Yesterday I threw myself a good old-fashioned pity party. It started a few days earlier when one of my children stated emphatically that I was not entitled to a bite of his pancake because I didn’t pay for said pancake.
Since, you know, “Dad makes all the money.”
I laughed (on the outside) and said something snarky like, “I’m going to go get a full-time job and hire a mean nanny to take care of you, then you’ll be sorry—now, give me a bite of your pancake!”
Then, the other child chimed in with, “Get a job? Where would YOU get a job, Mom…McDonalds?”
My kids are adorable, aren’t they?
I laughed, sort of. And I tried to remember they are children in the process of learning to use their sensitivity filters. They (mostly) love me and mean nothing hurtful by their comments.
But what I heard in my head was this:
“You are freeloading off your husband and are completely unemployable. And furthermore, you are a loser. Your kids have no respect for you because you have accomplished nothing in life, other than some clean closets and a few good recipes. Additionally, you are not even that good at cleaning closets or following recipes. Or writing, for that matter.”
All this in the corner booth at The Cracker Barrel on a Saturday morning.
For the rest of the weekend, I choked back tears and questioned my purpose and seriously wondered if even McDonald’s would hire me, wretched woman that I am.
Then, yesterday, after I dropped them off at school, it all came to a crescendo when I sat at my computer alone, contemplating my purpose and my value. Simultaneously, what seemed like every last friend and fellow blogger who has achieved any amount of success through publication, income or major public appearances ALL SHOWED UP IN MY FACEBOOK FEED AND MY E-MAIL INBOX AT THE EXACT SAME TIME!
All of them, bragging of their various successes and opportunities. In my face. Totally doing this purposely to me. At me.
At that point, I did the only thing I could think to do: I put my hands over my face and bawled like a five-year old.
I cried about MY dreams and MY goals and MY ambitions and how I haven’t reached ANY of them. I said things like, “No fair!” and “I’m the ONLY one!” and “Why does SHE get all the opportunities?”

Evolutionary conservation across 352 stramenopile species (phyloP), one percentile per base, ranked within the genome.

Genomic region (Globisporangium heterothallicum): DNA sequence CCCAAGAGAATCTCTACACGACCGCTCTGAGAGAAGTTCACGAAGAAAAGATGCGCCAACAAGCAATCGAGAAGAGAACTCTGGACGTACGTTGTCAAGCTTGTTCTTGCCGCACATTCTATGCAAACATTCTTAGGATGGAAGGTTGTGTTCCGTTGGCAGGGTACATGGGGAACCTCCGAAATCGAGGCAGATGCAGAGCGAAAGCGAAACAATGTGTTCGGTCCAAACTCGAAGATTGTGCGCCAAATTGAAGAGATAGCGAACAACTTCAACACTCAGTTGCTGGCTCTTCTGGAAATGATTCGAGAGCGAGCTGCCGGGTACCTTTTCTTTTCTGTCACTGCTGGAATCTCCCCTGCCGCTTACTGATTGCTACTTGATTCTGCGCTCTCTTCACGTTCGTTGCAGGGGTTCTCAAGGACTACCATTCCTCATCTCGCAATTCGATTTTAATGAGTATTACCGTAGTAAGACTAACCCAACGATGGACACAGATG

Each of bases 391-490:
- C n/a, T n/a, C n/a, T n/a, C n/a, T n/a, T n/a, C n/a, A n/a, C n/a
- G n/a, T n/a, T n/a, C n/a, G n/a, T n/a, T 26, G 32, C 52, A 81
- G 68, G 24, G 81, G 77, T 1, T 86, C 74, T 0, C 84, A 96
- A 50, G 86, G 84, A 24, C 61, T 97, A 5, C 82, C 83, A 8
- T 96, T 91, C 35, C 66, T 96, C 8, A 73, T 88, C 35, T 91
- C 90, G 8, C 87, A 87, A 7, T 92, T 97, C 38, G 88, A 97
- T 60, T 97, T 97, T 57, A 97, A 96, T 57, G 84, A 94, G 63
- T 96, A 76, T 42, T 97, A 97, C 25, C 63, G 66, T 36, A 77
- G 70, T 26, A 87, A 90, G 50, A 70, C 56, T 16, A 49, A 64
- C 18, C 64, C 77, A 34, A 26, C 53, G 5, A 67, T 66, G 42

Because I’m super-mature like this.
I’m not sure why, but something about seeing my friends reach the very goals I’ve had on my Bucket List for decades made me feel like there was no more room for me there. That somehow, there were a limited number of book deals or speaking opportunities or certifications or whatever—and now, at this very moment, they are entirely used up.
No more room for me.
What else is there for me to do? Except apply at McDonalds?
But then, I sensed God there, with me, at my desk.
He wasn’t angry or frustrated.
He may have been slightly amused, actually—the same way I am when one of my children is completely irrational and self-deprecating. But He was infinitely more Loving and Patient and Perfect.
But there He was. With me, while I cried. Waiting for me to stop long enough so He could tell me this:
I am where I am today (mostly) because of choices that I’ve made. I haven’t chosen everything in life, but where God has graciously given me choices, I’ve made most of them coherently, deliberately and (usually) with much prayer.
It’s not all bad. In fact, it’s not bad at all. Over the last seventeen years, I’ve chosen to focus on my kids, keep up the house, cook at home, exercise, maintain a slower pace, rest often, and say no to most outside activities.
I CHOSE those things.
Others have sacrificed those EXACT THINGS so they could write more or study more or travel more or work more. I have one friend who is at the height of success in her chosen field. But when we were both young mothers with small children, she made huge sacrifices regarding work and child-care that I was not willing to make. And, as a result, she is now checking items off her Bucket List. And also, she has plenty of cash to buy a plate of pancakes.
None of it–her choices, my choices–is better than the other. None of it is more sacred than the other. It’s all sacred. It all comes from God’s hand. It all flows from His provision, His riches, His knowledge, His purpose.
If it’s done for God’s glory, cooking a home meal for my family of five is just as sacred as preparing a speech for an audience of five-thousand or a writing a book manuscript for a readership of five-hundred-thousand.
I know all of this. I’ve been telling myself this for years. I tell myself this almost every day, actually.
So, why the pity party? Why the tears?
I hear God speak to me in the deepest, emptiest, most unfulfilled places of my heart:
Either stop crying and be content with the result of the choices I’ve made, or stop crying and make some different choices that will lead me to the places I desire to be.
Either way, it’s time to stop crying.
And so, I did.
I stopped crying.
Except I didn’t sit down to write.
Neither did I draft out a new life plan.
Nor did I find fresh contentment in my stay-at-home-mom duties.
Instead, I went into the kitchen and made a giant vat of mashed potatoes.
I don’t know the meaning of this.
It’s just the truth.
Chew on the thought-provoking conclusion of this post, while I go figure out my life and eat mashed potatoes.